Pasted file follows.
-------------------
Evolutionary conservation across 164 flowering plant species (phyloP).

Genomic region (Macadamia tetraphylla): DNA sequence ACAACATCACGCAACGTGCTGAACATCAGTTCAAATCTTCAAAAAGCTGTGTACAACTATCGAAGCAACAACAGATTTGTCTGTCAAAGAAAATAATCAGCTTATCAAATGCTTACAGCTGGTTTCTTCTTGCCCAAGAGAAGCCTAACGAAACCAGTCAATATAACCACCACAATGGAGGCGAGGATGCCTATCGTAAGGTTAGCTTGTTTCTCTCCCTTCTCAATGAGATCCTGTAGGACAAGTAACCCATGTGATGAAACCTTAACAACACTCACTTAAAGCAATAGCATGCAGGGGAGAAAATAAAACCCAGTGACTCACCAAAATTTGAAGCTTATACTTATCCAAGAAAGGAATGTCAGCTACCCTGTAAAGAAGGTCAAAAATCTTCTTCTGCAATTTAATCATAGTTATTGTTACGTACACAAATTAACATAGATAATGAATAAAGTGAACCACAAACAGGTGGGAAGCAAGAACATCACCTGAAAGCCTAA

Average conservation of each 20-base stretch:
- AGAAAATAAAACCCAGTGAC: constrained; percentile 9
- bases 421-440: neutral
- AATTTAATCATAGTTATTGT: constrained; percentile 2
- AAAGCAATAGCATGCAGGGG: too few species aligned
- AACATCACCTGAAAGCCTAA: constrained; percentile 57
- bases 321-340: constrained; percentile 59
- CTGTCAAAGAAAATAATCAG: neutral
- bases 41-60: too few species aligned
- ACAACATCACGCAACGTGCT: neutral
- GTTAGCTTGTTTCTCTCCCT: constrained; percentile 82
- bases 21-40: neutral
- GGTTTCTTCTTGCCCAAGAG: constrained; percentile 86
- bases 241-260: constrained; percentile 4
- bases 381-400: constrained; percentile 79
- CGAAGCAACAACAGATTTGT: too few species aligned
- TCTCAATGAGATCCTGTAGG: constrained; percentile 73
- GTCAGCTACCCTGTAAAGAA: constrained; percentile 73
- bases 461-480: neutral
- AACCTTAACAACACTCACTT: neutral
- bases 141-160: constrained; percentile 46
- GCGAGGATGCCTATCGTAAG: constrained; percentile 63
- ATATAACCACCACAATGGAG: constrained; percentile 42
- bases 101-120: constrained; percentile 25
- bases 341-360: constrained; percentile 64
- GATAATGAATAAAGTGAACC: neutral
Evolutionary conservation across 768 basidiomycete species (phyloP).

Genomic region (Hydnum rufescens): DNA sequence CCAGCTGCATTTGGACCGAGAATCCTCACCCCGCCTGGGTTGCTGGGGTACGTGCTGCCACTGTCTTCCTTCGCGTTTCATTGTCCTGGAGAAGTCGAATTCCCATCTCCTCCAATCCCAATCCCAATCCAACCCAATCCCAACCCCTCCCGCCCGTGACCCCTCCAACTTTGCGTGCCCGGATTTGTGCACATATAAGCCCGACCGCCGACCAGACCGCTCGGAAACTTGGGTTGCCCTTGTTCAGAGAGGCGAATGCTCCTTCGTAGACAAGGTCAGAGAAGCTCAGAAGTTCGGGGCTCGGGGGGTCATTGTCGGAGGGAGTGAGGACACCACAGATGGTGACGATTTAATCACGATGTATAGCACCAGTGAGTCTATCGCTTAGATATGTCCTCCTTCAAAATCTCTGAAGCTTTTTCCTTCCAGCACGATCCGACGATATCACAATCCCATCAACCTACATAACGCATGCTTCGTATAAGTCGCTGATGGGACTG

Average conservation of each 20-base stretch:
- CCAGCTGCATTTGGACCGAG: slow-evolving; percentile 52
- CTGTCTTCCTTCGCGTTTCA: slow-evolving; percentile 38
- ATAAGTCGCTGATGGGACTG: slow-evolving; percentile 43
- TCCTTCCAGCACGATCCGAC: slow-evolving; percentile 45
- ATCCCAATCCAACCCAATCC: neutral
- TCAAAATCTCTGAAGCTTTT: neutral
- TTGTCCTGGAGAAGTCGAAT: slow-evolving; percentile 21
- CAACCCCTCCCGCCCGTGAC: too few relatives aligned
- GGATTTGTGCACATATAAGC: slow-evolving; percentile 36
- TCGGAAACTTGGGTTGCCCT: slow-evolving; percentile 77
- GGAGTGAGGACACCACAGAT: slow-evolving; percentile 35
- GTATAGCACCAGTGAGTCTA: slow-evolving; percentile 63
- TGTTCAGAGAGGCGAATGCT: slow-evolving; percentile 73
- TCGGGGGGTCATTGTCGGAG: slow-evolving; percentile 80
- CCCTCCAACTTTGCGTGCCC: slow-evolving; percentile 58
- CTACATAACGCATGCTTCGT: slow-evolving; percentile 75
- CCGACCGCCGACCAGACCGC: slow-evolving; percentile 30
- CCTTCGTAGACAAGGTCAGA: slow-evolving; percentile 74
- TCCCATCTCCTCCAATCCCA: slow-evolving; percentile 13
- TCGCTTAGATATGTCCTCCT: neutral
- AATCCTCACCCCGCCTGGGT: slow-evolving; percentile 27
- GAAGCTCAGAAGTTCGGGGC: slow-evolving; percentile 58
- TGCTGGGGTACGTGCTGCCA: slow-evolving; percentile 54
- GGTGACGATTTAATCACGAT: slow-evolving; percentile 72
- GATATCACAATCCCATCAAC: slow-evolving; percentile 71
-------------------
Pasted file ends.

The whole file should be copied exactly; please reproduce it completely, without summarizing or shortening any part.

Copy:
Evolutionary conservation across 164 flowering plant species (phyloP).

Genomic region (Macadamia tetraphylla): DNA sequence ACAACATCACGCAACGTGCTGAACATCAGTTCAAATCTTCAAAAAGCTGTGTACAACTATCGAAGCAACAACAGATTTGTCTGTCAAAGAAAATAATCAGCTTATCAAATGCTTACAGCTGGTTTCTTCTTGCCCAAGAGAAGCCTAACGAAACCAGTCAATATAACCACCACAATGGAGGCGAGGATGCCTATCGTAAGGTTAGCTTGTTTCTCTCCCTTCTCAATGAGATCCTGTAGGACAAGTAACCCATGTGATGAAACCTTAACAACACTCACTTAAAGCAATAGCATGCAGGGGAGAAAATAAAACCCAGTGACTCACCAAAATTTGAAGCTTATACTTATCCAAGAAAGGAATGTCAGCTACCCTGTAAAGAAGGTCAAAAATCTTCTTCTGCAATTTAATCATAGTTATTGTTACGTACACAAATTAACATAGATAATGAATAAAGTGAACCACAAACAGGTGGGAAGCAAGAACATCACCTGAAAGCCTAA

Average conservation of each 20-base stretch:
- AGAAAATAAAACCCAGTGAC: constrained; percentile 9
- bases 421-440: neutral
- AATTTAATCATAGTTATTGT: constrained; percentile 2
- AAAGCAATAGCATGCAGGGG: too few species aligned
- AACATCACCTGAAAGCCTAA: constrained; percentile 57
- bases 321-340: constrained; percentile 59
- CTGTCAAAGAAAATAATCAG: neutral
- bases 41-60: too few species aligned
- ACAACATCACGCAACGTGCT: neutral
- GTTAGCTTGTTTCTCTCCCT: constrained; percentile 82
- bases 21-40: neutral
- GGTTTCTTCTTGCCCAAGAG: constrained; percentile 86
- bases 241-260: constrained; percentile 4
- bases 381-400: constrained; percentile 79
- CGAAGCAACAACAGATTTGT: too few species aligned
- TCTCAATGAGATCCTGTAGG: constrained; percentile 73
- GTCAGCTACCCTGTAAAGAA: constrained; percentile 73
- bases 461-480: neutral
- AACCTTAACAACACTCACTT: neutral
- bases 141-160: constrained; percentile 46
- GCGAGGATGCCTATCGTAAG: constrained; percentile 63
- ATATAACCACCACAATGGAG: constrained; percentile 42
- bases 101-120: constrained; percentile 25
- bases 341-360: constrained; percentile 64
- GATAATGAATAAAGTGAACC: neutral
Evolutionary conservation across 768 basidiomycete species (phyloP).

Genomic region (Hydnum rufescens): DNA sequence CCAGCTGCATTTGGACCGAGAATCCTCACCCCGCCTGGGTTGCTGGGGTACGTGCTGCCACTGTCTTCCTTCGCGTTTCATTGTCCTGGAGAAGTCGAATTCCCATCTCCTCCAATCCCAATCCCAATCCAACCCAATCCCAACCCCTCCCGCCCGTGACCCCTCCAACTTTGCGTGCCCGGATTTGTGCACATATAAGCCCGACCGCCGACCAGACCGCTCGGAAACTTGGGTTGCCCTTGTTCAGAGAGGCGAATGCTCCTTCGTAGACAAGGTCAGAGAAGCTCAGAAGTTCGGGGCTCGGGGGGTCATTGTCGGAGGGAGTGAGGACACCACAGATGGTGACGATTTAATCACGATGTATAGCACCAGTGAGTCTATCGCTTAGATATGTCCTCCTTCAAAATCTCTGAAGCTTTTTCCTTCCAGCACGATCCGACGATATCACAATCCCATCAACCTACATAACGCATGCTTCGTATAAGTCGCTGATGGGACTG

Average conservation of each 20-base stretch:
- CCAGCTGCATTTGGACCGAG: slow-evolving; percentile 52
- CTGTCTTCCTTCGCGTTTCA: slow-evolving; percentile 38
- ATAAGTCGCTGATGGGACTG: slow-evolving; percentile 43
- TCCTTCCAGCACGATCCGAC: slow-evolving; percentile 45
- ATCCCAATCCAACCCAATCC: neutral
- TCAAAATCTCTGAAGCTTTT: neutral
- TTGTCCTGGAGAAGTCGAAT: slow-evolving; percentile 21
- CAACCCCTCCCGCCCGTGAC: too few relatives aligned
- GGATTTGTGCACATATAAGC: slow-evolving; percentile 36
- TCGGAAACTTGGGTTGCCCT: slow-evolving; percentile 77
- GGAGTGAGGACACCACAGAT: slow-evolving; percentile 35
- GTATAGCACCAGTGAGTCTA: slow-evolving; percentile 63
- TGTTCAGAGAGGCGAATGCT: slow-evolving; percentile 73
- TCGGGGGGTCATTGTCGGAG: slow-evolving; percentile 80
- CCCTCCAACTTTGCGTGCCC: slow-evolving; percentile 58
- CTACATAACGCATGCTTCGT: slow-evolving; percentile 75
- CCGACCGCCGACCAGACCGC: slow-evolving; percentile 30
- CCTTCGTAGACAAGGTCAGA: slow-evolving; percentile 74
- TCCCATCTCCTCCAATCCCA: slow-evolving; percentile 13
- TCGCTTAGATATGTCCTCCT: neutral
- AATCCTCACCCCGCCTGGGT: slow-evolving; percentile 27
- GAAGCTCAGAAGTTCGGGGC: slow-evolving; percentile 58
- TGCTGGGGTACGTGCTGCCA: slow-evolving; percentile 54
- GGTGACGATTTAATCACGAT: slow-evolving; percentile 72
- GATATCACAATCCCATCAAC: slow-evolving; percentile 71